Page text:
There were 61 comments posted at the time I wrote this new post.  Some of those comments only criticized my statistics, or lectured about how any gun control was bad in some way, or were unrelated replies to prior comments.  But within the rest were 38 actual suggestions about what to do to reduce gun-related deaths or violence in general.  Here's the breakdown, from highest to lowest in terms of popularity (and, yes, I realize my summaries are brief and don't take into account your full suggestions in all cases.  Please don't send me angry comments about that.  I urge readers to go to the original comments to appreciate them fully.):

  • 10 suggested that there was no way the two sides can come together or compromise, and no solution was possible (okay, I know that's not actually a "suggestion to end violence", but I thought it worth mentioning since so many did).
  • 8 suggested ending the drug war/legalizing drugs/releasing prisoners of drug convictions, with the assumption that legalizing drugs would reduce crime and shootings.
  • 4 suggested better enforcement of existing laws.
  • 3 suggested better ID and reporting of mental illness for more thorough background checks.
  • 3 suggested stricter sentencing of repeat offenders.
  • 3 suggested repealing existing gun laws, with the assumption that more guns = safer streets and scared criminals.
  • 2 suggested executing all violent criminals (one suggested the China model).
  • 2 suggested reforming the prison system (such as saving prison only for the violent offenders, or separating repeat offenders from new offenders).
  • 1 suggested "Strengthen the family. Reduce the tax liability for married couples with kids (whatever flavor of marriage). Absentee fathers and poverty are linked to higher crime."
  • 1 suggested focusing on suicide prevention and early ID of potential suicide victims.
  • 1 suggested teaching children from an early age how to use and respect guns (with the assumption that this would lead to less crime or accidents, I assume).
Of course, gun control advocates, such as myself, have many other ideas, often involving additional legislation or education, to reduce gun-related violence, and future posts will focus on those.  But that isn't my goal in this post or the last.  And I know that many of those ideas are very unfavorable to many of you on the pro-gun side.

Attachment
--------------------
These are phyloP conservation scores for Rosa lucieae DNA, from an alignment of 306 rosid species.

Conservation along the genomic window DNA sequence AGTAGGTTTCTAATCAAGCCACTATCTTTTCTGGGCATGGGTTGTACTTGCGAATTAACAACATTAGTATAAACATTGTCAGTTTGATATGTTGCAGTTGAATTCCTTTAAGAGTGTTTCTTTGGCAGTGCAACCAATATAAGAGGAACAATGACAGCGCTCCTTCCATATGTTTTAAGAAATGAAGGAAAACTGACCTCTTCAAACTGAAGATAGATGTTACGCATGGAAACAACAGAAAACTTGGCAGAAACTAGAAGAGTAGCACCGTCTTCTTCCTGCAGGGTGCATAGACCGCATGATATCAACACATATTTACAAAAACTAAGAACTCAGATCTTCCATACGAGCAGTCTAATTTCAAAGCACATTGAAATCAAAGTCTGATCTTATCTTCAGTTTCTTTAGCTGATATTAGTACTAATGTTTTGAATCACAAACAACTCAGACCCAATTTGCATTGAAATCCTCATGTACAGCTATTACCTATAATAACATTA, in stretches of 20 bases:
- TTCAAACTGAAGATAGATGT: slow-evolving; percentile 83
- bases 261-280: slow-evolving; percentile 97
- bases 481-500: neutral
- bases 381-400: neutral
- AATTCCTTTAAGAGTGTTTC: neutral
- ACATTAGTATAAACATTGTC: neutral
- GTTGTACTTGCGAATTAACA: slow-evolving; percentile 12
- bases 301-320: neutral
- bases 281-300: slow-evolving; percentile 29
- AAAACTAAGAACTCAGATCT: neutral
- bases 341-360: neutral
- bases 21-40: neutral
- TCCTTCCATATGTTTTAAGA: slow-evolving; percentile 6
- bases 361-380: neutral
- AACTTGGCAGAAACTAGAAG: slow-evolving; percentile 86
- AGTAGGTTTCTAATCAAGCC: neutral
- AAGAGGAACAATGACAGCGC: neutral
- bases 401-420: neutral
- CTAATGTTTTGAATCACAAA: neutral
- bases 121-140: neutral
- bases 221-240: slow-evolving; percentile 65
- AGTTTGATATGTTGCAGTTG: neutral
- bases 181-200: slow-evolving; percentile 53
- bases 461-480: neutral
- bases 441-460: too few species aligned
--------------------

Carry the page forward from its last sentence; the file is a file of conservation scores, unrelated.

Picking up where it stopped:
I'm not going to comment on my thoughts on most of your suggestions at this time.  I just wanted to put the results out there for everyone to see and think about.  Future posts will focus on some of these one-by-one, and have some lively debate.   But there are a couple exceptions that I probably won't blog on in the future:  1) strengthening family values is a very worthy thing to reduce crime rates of any sort, and I agree wholeheartedly.  I'm a family man with good morals, but I'm not sure I'm the best one to make suggestions there.  2) I'm not going to accept the suggestion to execute all violent criminals.  It's against my values to do so, and that of most Americans, and I am against the death penalty anyhow.

I look forward to future debate on these.

Update (1/24/11):  It's interesting to compare these results to the general public.  A Gallup poll released today of over 1000 adults, with an open-ended question, found that the number one reply to the question of how best to reduce mass shootings was (at 24%) "stricter gun control".  I'm guessing the pro-gun folks who responded to this post weren't in that poll!  The second most popular response, at 15%, was better mental health screening: